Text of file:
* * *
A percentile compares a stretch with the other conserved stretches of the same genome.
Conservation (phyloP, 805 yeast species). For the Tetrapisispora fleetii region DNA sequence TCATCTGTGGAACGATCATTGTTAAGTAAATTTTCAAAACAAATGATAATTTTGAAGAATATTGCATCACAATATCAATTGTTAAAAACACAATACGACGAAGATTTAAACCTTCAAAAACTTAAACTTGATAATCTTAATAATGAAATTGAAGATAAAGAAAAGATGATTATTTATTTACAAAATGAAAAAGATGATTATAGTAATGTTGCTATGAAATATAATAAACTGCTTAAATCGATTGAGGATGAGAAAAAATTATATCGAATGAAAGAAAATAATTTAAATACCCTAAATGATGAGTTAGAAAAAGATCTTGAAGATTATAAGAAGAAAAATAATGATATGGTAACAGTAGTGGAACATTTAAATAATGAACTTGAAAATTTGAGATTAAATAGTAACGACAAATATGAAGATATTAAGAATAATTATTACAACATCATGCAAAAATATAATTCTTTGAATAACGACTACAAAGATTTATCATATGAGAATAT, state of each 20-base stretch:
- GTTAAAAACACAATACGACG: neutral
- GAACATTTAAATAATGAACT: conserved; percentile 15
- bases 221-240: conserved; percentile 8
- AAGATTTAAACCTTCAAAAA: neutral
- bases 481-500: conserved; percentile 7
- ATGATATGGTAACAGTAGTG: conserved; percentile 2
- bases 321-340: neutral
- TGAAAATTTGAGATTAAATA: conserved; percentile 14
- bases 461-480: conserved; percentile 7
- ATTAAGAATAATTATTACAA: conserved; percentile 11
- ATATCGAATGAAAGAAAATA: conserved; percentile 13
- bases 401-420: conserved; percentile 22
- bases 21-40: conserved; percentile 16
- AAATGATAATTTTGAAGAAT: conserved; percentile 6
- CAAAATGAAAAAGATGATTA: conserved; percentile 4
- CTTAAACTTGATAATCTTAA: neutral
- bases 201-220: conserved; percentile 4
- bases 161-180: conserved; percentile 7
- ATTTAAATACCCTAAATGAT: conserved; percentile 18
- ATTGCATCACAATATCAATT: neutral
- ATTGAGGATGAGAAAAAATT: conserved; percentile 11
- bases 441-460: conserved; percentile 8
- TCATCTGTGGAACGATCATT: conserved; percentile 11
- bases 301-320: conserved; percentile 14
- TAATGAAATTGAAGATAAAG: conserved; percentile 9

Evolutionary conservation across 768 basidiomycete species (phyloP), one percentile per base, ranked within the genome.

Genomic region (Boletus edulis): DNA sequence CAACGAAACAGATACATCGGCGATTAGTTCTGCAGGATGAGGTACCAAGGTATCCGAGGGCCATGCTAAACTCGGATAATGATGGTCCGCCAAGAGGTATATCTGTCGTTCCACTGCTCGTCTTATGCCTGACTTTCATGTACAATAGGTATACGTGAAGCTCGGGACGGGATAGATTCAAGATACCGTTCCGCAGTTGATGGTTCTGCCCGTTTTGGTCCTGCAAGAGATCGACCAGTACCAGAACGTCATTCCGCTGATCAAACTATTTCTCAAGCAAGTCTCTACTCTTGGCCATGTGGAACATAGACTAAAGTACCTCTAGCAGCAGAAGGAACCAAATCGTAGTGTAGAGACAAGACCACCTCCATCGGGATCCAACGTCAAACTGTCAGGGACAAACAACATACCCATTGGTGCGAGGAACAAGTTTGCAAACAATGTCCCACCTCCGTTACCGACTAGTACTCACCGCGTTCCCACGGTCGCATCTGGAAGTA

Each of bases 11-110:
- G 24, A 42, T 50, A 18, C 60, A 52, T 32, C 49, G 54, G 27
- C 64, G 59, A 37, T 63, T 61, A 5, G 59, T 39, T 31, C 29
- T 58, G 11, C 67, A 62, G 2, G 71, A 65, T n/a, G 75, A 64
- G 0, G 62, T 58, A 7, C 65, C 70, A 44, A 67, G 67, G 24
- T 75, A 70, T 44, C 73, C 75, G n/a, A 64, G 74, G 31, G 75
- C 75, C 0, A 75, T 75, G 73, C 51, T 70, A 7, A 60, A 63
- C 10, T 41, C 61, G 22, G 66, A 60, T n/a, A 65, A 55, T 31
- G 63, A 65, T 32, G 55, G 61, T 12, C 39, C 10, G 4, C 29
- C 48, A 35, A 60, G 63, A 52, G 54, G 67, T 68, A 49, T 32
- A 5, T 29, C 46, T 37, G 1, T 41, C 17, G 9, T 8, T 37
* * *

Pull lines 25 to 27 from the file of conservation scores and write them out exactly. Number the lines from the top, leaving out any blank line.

- TCATCTGTGGAACGATCATT: conserved; percentile 11
- bases 301-320: conserved; percentile 14
- TAATGAAATTGAAGATAAAG: conserved; percentile 9